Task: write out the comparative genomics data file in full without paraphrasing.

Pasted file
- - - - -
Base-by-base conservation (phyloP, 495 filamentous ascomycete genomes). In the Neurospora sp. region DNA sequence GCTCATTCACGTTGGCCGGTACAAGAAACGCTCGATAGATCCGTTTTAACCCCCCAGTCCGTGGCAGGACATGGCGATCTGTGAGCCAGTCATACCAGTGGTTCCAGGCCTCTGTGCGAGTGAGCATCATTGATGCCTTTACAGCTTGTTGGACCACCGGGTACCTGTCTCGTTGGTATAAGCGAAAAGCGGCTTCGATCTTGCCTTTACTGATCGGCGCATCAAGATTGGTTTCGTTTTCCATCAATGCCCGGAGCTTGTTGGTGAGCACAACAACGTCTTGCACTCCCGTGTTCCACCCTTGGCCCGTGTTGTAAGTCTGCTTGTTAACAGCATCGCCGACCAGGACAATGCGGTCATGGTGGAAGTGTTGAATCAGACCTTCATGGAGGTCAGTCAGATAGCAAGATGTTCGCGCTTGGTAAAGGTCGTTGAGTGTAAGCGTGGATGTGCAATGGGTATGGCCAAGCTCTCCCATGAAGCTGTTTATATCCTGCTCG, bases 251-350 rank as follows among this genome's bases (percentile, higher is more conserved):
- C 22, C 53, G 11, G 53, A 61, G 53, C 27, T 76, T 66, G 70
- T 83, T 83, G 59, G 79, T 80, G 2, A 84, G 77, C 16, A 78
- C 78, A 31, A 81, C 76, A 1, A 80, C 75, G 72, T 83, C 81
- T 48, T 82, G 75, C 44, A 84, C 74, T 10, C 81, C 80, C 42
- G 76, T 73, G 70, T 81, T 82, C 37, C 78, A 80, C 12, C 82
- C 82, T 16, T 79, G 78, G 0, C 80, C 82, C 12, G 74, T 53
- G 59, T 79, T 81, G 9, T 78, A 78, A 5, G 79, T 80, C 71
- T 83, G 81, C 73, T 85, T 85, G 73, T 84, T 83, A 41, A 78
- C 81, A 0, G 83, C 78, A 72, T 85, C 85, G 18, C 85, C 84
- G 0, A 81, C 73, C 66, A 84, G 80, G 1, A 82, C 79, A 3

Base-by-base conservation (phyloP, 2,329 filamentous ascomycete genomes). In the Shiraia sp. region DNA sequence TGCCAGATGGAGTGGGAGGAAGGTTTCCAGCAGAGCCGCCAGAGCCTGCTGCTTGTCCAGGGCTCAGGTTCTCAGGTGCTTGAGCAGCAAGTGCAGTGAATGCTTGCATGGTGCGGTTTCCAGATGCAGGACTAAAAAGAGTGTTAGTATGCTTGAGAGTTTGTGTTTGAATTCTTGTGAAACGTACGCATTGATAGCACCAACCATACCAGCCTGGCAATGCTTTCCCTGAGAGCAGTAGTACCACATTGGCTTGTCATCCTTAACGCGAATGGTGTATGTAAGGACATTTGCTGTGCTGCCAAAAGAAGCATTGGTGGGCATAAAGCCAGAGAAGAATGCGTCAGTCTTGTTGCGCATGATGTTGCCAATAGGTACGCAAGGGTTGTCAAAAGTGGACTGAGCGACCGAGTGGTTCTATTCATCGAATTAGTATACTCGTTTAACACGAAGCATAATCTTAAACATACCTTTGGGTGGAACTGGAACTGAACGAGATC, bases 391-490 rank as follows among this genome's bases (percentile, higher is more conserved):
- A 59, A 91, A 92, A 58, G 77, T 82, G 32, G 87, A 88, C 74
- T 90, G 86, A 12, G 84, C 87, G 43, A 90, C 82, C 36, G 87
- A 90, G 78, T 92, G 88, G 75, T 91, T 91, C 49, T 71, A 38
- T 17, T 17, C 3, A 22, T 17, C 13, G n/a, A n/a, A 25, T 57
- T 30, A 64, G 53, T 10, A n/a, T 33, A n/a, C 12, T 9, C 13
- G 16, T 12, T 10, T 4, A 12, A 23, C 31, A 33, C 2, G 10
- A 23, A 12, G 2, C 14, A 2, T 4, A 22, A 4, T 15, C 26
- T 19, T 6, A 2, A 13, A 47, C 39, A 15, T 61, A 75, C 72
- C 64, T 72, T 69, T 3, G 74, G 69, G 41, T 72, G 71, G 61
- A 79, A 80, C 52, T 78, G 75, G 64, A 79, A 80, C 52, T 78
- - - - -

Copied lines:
Base-by-base conservation (phyloP, 495 filamentous ascomycete genomes). In the Neurospora sp. region DNA sequence GCTCATTCACGTTGGCCGGTACAAGAAACGCTCGATAGATCCGTTTTAACCCCCCAGTCCGTGGCAGGACATGGCGATCTGTGAGCCAGTCATACCAGTGGTTCCAGGCCTCTGTGCGAGTGAGCATCATTGATGCCTTTACAGCTTGTTGGACCACCGGGTACCTGTCTCGTTGGTATAAGCGAAAAGCGGCTTCGATCTTGCCTTTACTGATCGGCGCATCAAGATTGGTTTCGTTTTCCATCAATGCCCGGAGCTTGTTGGTGAGCACAACAACGTCTTGCACTCCCGTGTTCCACCCTTGGCCCGTGTTGTAAGTCTGCTTGTTAACAGCATCGCCGACCAGGACAATGCGGTCATGGTGGAAGTGTTGAATCAGACCTTCATGGAGGTCAGTCAGATAGCAAGATGTTCGCGCTTGGTAAAGGTCGTTGAGTGTAAGCGTGGATGTGCAATGGGTATGGCCAAGCTCTCCCATGAAGCTGTTTATATCCTGCTCG, bases 251-350 rank as follows among this genome's bases (percentile, higher is more conserved):
- C 22, C 53, G 11, G 53, A 61, G 53, C 27, T 76, T 66, G 70
- T 83, T 83, G 59, G 79, T 80, G 2, A 84, G 77, C 16, A 78
- C 78, A 31, A 81, C 76, A 1, A 80, C 75, G 72, T 83, C 81
- T 48, T 82, G 75, C 44, A 84, C 74, T 10, C 81, C 80, C 42
- G 76, T 73, G 70, T 81, T 82, C 37, C 78, A 80, C 12, C 82
- C 82, T 16, T 79, G 78, G 0, C 80, C 82, C 12, G 74, T 53
- G 59, T 79, T 81, G 9, T 78, A 78, A 5, G 79, T 80, C 71
- T 83, G 81, C 73, T 85, T 85, G 73, T 84, T 83, A 41, A 78
- C 81, A 0, G 83, C 78, A 72, T 85, C 85, G 18, C 85, C 84
- G 0, A 81, C 73, C 66, A 84, G 80, G 1, A 82, C 79, A 3

Base-by-base conservation (phyloP, 2,329 filamentous ascomycete genomes). In the Shiraia sp. region DNA sequence TGCCAGATGGAGTGGGAGGAAGGTTTCCAGCAGAGCCGCCAGAGCCTGCTGCTTGTCCAGGGCTCAGGTTCTCAGGTGCTTGAGCAGCAAGTGCAGTGAATGCTTGCATGGTGCGGTTTCCAGATGCAGGACTAAAAAGAGTGTTAGTATGCTTGAGAGTTTGTGTTTGAATTCTTGTGAAACGTACGCATTGATAGCACCAACCATACCAGCCTGGCAATGCTTTCCCTGAGAGCAGTAGTACCACATTGGCTTGTCATCCTTAACGCGAATGGTGTATGTAAGGACATTTGCTGTGCTGCCAAAAGAAGCATTGGTGGGCATAAAGCCAGAGAAGAATGCGTCAGTCTTGTTGCGCATGATGTTGCCAATAGGTACGCAAGGGTTGTCAAAAGTGGACTGAGCGACCGAGTGGTTCTATTCATCGAATTAGTATACTCGTTTAACACGAAGCATAATCTTAAACATACCTTTGGGTGGAACTGGAACTGAACGAGATC, bases 391-490 rank as follows among this genome's bases (percentile, higher is more conserved):
- A 59, A 91, A 92, A 58, G 77, T 82, G 32, G 87, A 88, C 74
- T 90, G 86, A 12, G 84, C 87, G 43, A 90, C 82, C 36, G 87
- A 90, G 78, T 92, G 88, G 75, T 91, T 91, C 49, T 71, A 38
- T 17, T 17, C 3, A 22, T 17, C 13, G n/a, A n/a, A 25, T 57
- T 30, A 64, G 53, T 10, A n/a, T 33, A n/a, C 12, T 9, C 13
- G 16, T 12, T 10, T 4, A 12, A 23, C 31, A 33, C 2, G 10
- A 23, A 12, G 2, C 14, A 2, T 4, A 22, A 4, T 15, C 26
- T 19, T 6, A 2, A 13, A 47, C 39, A 15, T 61, A 75, C 72
- C 64, T 72, T 69, T 3, G 74, G 69, G 41, T 72, G 71, G 61
- A 79, A 80, C 52, T 78, G 75, G 64, A 79, A 80, C 52, T 78